Generate organic traffic to your website with an inspiring nonprofit blog. Publish regular articles about current news and trends related to your mission, fundraising results, updates from your leadership and more. Each blog post can have a “ways to give” call-to-action at the end, to encourage your readers to become donors.

17. Pitch Stories to Local Media

Local community new outlets are perfect places to pitch a story about your nonprofit’s mission, recent highlight, or upcoming event. Earned news stories featured on TV or radio stations, social media, and or print can help you find new supporters that are sympathetic to your cause.

18. Create an Ideal Donor Profile

Donor profiles empower your fundraising team to narrow their prospect list, develop targeted social media ad campaigns, and craft tailored communications. In order to create a donor profile, first segment your donors into separate giving tiers. Then, for each segment, you can look at your donor database or CRM to identify recurring demographic information such as age, geographic location, and giving history.

19. Secure a Donor Gift Match

Amplify your donation appeal with a limited-time donor match opportunity. Partnering with a corporate sponsor or one of your major donors can allow you to offer to match donations up to a certain dollar amount. These matches can incentivize first-time donors to support your cause. After all, who doesn’t want to double their positive impact on the world?

20. Strengthen Your Ask with Core Impact Numbers

Donors like to know how their donations will be used by the organizations they support. Highlighting one or more core impact numbers not only creates transparency, it also helps donors understand the value of their gifts. A core number could be anything that exemplifies your nonprofit’s impact, such as the cost of providing a hot meal, building a home, or average value of an academic scholarship you provide.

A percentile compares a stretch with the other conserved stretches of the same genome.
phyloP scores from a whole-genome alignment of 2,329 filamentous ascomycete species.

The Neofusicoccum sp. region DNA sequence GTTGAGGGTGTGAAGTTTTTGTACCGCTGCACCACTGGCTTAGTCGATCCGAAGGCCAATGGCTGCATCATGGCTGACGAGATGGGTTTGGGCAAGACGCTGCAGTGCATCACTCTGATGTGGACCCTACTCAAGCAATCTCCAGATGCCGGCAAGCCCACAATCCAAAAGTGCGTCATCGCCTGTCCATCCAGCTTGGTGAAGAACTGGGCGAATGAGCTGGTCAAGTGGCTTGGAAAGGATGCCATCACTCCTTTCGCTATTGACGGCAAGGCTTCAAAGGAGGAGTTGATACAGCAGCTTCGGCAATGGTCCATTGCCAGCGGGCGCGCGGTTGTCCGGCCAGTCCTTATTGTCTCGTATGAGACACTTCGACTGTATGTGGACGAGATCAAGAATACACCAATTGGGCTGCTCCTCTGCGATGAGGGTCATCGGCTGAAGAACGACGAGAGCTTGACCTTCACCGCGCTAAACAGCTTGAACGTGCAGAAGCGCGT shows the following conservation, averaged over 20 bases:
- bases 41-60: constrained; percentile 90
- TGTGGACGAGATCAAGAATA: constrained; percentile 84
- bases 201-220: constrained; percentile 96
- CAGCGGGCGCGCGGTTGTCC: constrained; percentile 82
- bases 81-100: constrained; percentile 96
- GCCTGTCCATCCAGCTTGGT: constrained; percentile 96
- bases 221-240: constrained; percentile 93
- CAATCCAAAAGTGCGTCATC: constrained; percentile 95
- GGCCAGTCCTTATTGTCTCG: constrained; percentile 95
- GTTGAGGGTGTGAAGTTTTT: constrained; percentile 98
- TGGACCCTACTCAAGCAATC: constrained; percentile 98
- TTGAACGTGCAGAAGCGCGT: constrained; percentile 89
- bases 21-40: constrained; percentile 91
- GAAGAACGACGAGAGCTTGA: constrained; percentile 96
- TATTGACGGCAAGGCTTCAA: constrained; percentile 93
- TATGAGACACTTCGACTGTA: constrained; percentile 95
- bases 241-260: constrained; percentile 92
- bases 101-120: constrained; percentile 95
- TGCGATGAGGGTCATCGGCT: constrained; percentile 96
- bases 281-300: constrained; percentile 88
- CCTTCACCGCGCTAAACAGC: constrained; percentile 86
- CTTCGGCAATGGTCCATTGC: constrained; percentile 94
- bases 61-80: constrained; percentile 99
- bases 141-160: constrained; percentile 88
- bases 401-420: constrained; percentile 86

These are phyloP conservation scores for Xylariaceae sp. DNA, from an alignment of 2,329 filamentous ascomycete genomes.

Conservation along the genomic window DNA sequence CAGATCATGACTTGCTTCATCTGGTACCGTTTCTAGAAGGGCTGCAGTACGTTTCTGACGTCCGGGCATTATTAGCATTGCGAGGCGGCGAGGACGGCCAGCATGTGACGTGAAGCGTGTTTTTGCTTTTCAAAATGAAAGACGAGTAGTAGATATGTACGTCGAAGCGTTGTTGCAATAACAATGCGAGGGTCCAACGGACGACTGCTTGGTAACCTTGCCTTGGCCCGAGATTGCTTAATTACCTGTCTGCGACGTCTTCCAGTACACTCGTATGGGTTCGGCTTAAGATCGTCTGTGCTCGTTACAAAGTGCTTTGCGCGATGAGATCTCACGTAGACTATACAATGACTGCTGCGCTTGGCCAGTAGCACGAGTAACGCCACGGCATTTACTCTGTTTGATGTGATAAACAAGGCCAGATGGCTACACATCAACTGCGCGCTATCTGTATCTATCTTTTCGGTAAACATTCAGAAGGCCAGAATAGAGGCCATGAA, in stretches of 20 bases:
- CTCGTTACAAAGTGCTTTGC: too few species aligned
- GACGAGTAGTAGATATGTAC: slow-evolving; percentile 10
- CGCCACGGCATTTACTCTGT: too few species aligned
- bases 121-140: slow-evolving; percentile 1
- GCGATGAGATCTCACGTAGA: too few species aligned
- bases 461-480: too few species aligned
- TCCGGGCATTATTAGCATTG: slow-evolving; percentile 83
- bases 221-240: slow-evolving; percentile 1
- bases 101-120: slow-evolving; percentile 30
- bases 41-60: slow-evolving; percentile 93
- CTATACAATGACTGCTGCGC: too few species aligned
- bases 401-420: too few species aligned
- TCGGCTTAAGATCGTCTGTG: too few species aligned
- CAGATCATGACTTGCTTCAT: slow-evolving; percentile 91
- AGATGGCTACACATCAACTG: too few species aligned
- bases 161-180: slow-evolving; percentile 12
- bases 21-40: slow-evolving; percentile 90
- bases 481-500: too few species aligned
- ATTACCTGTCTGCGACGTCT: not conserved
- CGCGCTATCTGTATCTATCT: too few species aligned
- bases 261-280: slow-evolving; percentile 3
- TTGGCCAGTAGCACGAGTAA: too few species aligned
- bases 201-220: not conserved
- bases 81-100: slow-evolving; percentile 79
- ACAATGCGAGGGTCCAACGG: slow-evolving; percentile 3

Key Takeaways: Finding New Donors for Your Cause

Reaching new donors is essential for achieving long-term fundraising success. Try these approaches to open up avenues for more donors to support your organization:

  1. Develop a multi-channel communications plan to convert contacts into donors.
  2. Engage potential donors in the networks of existing supporters, volunteers, and board members. 
  3. Target like-minded individuals through paid advertising on social media. 
  4. Conduct prospect research to identify major gift donor prospects. 
  5. Optimize your website to create a perpetual pipeline of new contacts.
  6. Promote the various types of donations that your nonprofit can accept from donors.
  7. Make a compelling ask by highlighting core impact numbers.

The more of these strategies you can incorporate, the more likely it is that you’ll generate an active pipeline of new contacts and donors. Then, the real benefit of new donor acquisition begins: the ability to steward them toward supporting your organization for years to come.